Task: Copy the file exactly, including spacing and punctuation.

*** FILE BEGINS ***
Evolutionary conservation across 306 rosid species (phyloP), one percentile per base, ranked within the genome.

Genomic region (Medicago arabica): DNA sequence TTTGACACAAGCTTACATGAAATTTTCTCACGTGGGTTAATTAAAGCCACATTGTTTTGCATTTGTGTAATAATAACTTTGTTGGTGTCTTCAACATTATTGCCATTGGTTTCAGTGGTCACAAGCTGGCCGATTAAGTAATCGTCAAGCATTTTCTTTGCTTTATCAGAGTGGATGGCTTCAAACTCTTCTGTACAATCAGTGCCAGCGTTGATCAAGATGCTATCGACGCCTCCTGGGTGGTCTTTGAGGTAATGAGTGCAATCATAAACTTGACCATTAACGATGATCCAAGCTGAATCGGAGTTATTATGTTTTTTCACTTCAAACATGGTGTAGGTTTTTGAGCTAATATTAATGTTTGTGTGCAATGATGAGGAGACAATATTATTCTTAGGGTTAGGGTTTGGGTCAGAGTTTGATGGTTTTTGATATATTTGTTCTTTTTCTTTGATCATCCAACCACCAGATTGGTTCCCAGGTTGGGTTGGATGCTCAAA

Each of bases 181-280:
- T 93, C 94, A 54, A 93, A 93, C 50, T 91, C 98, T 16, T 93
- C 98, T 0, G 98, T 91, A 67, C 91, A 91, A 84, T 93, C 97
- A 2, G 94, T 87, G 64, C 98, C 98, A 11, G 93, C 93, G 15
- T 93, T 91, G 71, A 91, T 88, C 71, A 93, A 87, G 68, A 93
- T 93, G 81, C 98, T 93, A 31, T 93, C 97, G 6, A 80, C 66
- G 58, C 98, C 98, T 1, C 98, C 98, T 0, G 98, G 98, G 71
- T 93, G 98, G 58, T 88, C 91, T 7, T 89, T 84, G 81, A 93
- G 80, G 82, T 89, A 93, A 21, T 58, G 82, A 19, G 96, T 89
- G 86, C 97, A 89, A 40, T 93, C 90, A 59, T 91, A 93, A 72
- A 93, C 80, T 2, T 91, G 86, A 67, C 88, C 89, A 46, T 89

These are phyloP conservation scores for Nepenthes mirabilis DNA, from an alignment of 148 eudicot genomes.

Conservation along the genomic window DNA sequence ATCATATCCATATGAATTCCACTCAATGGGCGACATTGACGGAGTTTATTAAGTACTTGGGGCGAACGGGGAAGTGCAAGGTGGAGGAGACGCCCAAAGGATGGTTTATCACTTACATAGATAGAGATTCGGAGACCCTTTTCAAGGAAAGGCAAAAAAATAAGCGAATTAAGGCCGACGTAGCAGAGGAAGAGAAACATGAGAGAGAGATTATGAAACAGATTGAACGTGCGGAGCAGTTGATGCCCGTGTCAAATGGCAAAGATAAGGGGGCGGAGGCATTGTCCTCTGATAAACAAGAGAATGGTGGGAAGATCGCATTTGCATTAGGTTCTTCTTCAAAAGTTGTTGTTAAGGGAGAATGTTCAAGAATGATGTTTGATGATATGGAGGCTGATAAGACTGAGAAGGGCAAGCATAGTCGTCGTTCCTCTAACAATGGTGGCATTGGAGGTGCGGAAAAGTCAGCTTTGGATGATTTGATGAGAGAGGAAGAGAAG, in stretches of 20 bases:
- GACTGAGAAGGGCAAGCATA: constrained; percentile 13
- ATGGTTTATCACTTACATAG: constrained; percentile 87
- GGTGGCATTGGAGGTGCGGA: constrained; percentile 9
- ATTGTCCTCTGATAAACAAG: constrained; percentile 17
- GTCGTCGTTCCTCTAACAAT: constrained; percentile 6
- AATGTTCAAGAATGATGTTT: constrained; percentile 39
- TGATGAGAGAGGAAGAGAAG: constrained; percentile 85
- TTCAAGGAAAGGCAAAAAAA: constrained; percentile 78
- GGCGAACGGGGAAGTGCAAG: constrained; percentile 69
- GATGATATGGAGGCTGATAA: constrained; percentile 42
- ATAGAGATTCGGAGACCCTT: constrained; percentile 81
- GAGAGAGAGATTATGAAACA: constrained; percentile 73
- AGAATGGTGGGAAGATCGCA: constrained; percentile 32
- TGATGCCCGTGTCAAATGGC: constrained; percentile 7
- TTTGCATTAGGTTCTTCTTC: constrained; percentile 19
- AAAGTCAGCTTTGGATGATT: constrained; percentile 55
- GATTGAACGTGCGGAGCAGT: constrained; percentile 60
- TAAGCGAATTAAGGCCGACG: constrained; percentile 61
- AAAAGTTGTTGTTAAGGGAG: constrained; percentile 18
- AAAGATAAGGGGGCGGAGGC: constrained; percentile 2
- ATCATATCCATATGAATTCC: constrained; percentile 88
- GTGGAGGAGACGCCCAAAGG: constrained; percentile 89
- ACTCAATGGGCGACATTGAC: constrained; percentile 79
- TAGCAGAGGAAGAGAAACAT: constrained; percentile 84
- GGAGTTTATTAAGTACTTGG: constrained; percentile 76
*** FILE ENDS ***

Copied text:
Evolutionary conservation across 306 rosid species (phyloP), one percentile per base, ranked within the genome.

Genomic region (Medicago arabica): DNA sequence TTTGACACAAGCTTACATGAAATTTTCTCACGTGGGTTAATTAAAGCCACATTGTTTTGCATTTGTGTAATAATAACTTTGTTGGTGTCTTCAACATTATTGCCATTGGTTTCAGTGGTCACAAGCTGGCCGATTAAGTAATCGTCAAGCATTTTCTTTGCTTTATCAGAGTGGATGGCTTCAAACTCTTCTGTACAATCAGTGCCAGCGTTGATCAAGATGCTATCGACGCCTCCTGGGTGGTCTTTGAGGTAATGAGTGCAATCATAAACTTGACCATTAACGATGATCCAAGCTGAATCGGAGTTATTATGTTTTTTCACTTCAAACATGGTGTAGGTTTTTGAGCTAATATTAATGTTTGTGTGCAATGATGAGGAGACAATATTATTCTTAGGGTTAGGGTTTGGGTCAGAGTTTGATGGTTTTTGATATATTTGTTCTTTTTCTTTGATCATCCAACCACCAGATTGGTTCCCAGGTTGGGTTGGATGCTCAAA

Each of bases 181-280:
- T 93, C 94, A 54, A 93, A 93, C 50, T 91, C 98, T 16, T 93
- C 98, T 0, G 98, T 91, A 67, C 91, A 91, A 84, T 93, C 97
- A 2, G 94, T 87, G 64, C 98, C 98, A 11, G 93, C 93, G 15
- T 93, T 91, G 71, A 91, T 88, C 71, A 93, A 87, G 68, A 93
- T 93, G 81, C 98, T 93, A 31, T 93, C 97, G 6, A 80, C 66
- G 58, C 98, C 98, T 1, C 98, C 98, T 0, G 98, G 98, G 71
- T 93, G 98, G 58, T 88, C 91, T 7, T 89, T 84, G 81, A 93
- G 80, G 82, T 89, A 93, A 21, T 58, G 82, A 19, G 96, T 89
- G 86, C 97, A 89, A 40, T 93, C 90, A 59, T 91, A 93, A 72
- A 93, C 80, T 2, T 91, G 86, A 67, C 88, C 89, A 46, T 89

These are phyloP conservation scores for Nepenthes mirabilis DNA, from an alignment of 148 eudicot genomes.

Conservation along the genomic window DNA sequence ATCATATCCATATGAATTCCACTCAATGGGCGACATTGACGGAGTTTATTAAGTACTTGGGGCGAACGGGGAAGTGCAAGGTGGAGGAGACGCCCAAAGGATGGTTTATCACTTACATAGATAGAGATTCGGAGACCCTTTTCAAGGAAAGGCAAAAAAATAAGCGAATTAAGGCCGACGTAGCAGAGGAAGAGAAACATGAGAGAGAGATTATGAAACAGATTGAACGTGCGGAGCAGTTGATGCCCGTGTCAAATGGCAAAGATAAGGGGGCGGAGGCATTGTCCTCTGATAAACAAGAGAATGGTGGGAAGATCGCATTTGCATTAGGTTCTTCTTCAAAAGTTGTTGTTAAGGGAGAATGTTCAAGAATGATGTTTGATGATATGGAGGCTGATAAGACTGAGAAGGGCAAGCATAGTCGTCGTTCCTCTAACAATGGTGGCATTGGAGGTGCGGAAAAGTCAGCTTTGGATGATTTGATGAGAGAGGAAGAGAAG, in stretches of 20 bases:
- GACTGAGAAGGGCAAGCATA: constrained; percentile 13
- ATGGTTTATCACTTACATAG: constrained; percentile 87
- GGTGGCATTGGAGGTGCGGA: constrained; percentile 9
- ATTGTCCTCTGATAAACAAG: constrained; percentile 17
- GTCGTCGTTCCTCTAACAAT: constrained; percentile 6
- AATGTTCAAGAATGATGTTT: constrained; percentile 39
- TGATGAGAGAGGAAGAGAAG: constrained; percentile 85
- TTCAAGGAAAGGCAAAAAAA: constrained; percentile 78
- GGCGAACGGGGAAGTGCAAG: constrained; percentile 69
- GATGATATGGAGGCTGATAA: constrained; percentile 42
- ATAGAGATTCGGAGACCCTT: constrained; percentile 81
- GAGAGAGAGATTATGAAACA: constrained; percentile 73
- AGAATGGTGGGAAGATCGCA: constrained; percentile 32
- TGATGCCCGTGTCAAATGGC: constrained; percentile 7
- TTTGCATTAGGTTCTTCTTC: constrained; percentile 19
- AAAGTCAGCTTTGGATGATT: constrained; percentile 55
- GATTGAACGTGCGGAGCAGT: constrained; percentile 60
- TAAGCGAATTAAGGCCGACG: constrained; percentile 61
- AAAAGTTGTTGTTAAGGGAG: constrained; percentile 18
- AAAGATAAGGGGGCGGAGGC: constrained; percentile 2
- ATCATATCCATATGAATTCC: constrained; percentile 88
- GTGGAGGAGACGCCCAAAGG: constrained; percentile 89
- ACTCAATGGGCGACATTGAC: constrained; percentile 79
- TAGCAGAGGAAGAGAAACAT: constrained; percentile 84
- GGAGTTTATTAAGTACTTGG: constrained; percentile 76